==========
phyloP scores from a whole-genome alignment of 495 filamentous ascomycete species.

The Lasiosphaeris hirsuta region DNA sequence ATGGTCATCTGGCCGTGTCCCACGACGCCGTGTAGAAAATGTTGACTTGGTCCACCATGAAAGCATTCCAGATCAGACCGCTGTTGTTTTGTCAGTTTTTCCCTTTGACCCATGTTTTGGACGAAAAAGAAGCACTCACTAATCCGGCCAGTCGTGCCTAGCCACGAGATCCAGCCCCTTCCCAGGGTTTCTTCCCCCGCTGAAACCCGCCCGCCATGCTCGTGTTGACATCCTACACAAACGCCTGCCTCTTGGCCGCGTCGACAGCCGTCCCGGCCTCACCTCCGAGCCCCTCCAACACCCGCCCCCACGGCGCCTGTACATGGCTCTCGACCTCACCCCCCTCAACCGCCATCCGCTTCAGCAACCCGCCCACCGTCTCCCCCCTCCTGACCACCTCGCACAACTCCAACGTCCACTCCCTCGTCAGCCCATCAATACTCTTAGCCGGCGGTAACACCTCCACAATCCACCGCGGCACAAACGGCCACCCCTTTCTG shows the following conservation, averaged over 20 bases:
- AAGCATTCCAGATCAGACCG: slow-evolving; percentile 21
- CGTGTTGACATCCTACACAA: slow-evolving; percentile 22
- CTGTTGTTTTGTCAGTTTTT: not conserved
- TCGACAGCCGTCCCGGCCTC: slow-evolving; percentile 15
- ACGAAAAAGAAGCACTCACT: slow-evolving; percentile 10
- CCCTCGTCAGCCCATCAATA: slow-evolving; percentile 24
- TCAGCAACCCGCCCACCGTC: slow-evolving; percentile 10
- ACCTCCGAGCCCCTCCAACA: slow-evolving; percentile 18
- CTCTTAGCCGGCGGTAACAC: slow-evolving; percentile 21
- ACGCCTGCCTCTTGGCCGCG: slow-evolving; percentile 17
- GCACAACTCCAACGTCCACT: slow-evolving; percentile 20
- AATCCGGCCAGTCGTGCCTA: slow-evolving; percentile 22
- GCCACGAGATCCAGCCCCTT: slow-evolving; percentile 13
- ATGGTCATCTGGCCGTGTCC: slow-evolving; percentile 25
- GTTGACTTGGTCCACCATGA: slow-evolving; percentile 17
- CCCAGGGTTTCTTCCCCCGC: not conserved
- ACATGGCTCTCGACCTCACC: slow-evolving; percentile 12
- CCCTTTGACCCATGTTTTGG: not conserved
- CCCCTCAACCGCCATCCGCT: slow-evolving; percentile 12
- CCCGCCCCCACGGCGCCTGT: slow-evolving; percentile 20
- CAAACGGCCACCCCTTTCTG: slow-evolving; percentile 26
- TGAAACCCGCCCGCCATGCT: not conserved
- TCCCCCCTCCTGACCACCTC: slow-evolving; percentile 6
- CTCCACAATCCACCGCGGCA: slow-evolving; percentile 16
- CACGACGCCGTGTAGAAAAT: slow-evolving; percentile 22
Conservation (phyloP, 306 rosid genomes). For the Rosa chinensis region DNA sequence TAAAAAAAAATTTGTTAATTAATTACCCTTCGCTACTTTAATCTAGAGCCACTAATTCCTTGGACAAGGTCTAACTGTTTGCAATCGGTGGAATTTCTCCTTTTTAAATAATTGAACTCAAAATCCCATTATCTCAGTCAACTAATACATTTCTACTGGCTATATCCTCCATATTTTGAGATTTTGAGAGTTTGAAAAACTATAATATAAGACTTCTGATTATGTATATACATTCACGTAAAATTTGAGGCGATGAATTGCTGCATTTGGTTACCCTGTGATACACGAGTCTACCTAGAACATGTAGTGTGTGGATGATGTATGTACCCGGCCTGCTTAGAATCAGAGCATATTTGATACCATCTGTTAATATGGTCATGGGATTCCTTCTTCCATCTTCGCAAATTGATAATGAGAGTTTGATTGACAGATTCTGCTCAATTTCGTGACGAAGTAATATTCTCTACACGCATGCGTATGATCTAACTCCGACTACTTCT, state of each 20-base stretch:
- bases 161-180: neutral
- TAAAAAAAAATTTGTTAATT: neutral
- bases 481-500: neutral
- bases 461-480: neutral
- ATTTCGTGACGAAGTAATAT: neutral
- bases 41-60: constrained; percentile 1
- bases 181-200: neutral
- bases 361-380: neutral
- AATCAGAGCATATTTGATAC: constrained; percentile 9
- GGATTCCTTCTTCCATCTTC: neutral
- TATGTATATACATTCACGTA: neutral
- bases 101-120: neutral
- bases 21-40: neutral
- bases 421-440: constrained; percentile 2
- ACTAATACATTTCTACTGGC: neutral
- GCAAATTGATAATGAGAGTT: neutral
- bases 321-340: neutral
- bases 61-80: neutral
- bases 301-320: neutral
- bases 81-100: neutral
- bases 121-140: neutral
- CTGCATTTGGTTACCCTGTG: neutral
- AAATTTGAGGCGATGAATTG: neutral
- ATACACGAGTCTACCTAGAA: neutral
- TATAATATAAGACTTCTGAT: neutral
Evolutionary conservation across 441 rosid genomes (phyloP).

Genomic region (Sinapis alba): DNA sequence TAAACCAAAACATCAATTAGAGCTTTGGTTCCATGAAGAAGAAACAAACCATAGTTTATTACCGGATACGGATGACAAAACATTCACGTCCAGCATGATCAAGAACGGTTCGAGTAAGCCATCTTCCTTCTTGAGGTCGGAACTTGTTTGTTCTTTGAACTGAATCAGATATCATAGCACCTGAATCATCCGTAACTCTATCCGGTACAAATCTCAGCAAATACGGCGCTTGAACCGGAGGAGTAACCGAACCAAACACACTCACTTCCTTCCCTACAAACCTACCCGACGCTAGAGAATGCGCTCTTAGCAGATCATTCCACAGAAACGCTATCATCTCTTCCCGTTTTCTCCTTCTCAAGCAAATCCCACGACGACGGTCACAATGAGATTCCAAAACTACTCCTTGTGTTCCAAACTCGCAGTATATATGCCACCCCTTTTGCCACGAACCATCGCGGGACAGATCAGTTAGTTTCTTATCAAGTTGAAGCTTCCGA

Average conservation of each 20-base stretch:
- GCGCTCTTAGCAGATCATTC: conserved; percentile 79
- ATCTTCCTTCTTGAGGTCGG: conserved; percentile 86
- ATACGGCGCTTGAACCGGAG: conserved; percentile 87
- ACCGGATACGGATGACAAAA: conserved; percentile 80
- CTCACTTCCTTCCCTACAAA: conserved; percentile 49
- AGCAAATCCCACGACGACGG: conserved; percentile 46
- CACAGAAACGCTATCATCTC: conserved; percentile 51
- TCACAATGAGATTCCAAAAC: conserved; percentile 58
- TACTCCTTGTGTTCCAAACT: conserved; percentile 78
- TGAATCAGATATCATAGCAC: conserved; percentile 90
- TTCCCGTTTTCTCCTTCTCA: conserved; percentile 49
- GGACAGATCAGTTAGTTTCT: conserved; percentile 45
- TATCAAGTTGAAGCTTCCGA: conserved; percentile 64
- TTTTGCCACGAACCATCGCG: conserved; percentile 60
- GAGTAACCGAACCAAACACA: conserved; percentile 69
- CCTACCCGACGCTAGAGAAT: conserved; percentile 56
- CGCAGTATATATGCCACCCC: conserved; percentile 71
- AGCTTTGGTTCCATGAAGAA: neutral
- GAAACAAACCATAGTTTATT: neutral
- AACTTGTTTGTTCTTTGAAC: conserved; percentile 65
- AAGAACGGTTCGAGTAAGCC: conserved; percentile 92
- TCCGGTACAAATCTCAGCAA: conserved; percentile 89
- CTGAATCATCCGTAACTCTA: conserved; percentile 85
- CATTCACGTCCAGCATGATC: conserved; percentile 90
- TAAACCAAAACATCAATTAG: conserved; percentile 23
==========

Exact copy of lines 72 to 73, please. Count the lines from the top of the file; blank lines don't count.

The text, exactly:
- CCTACCCGACGCTAGAGAAT: conserved; percentile 56
- CGCAGTATATATGCCACCCC: conserved; percentile 71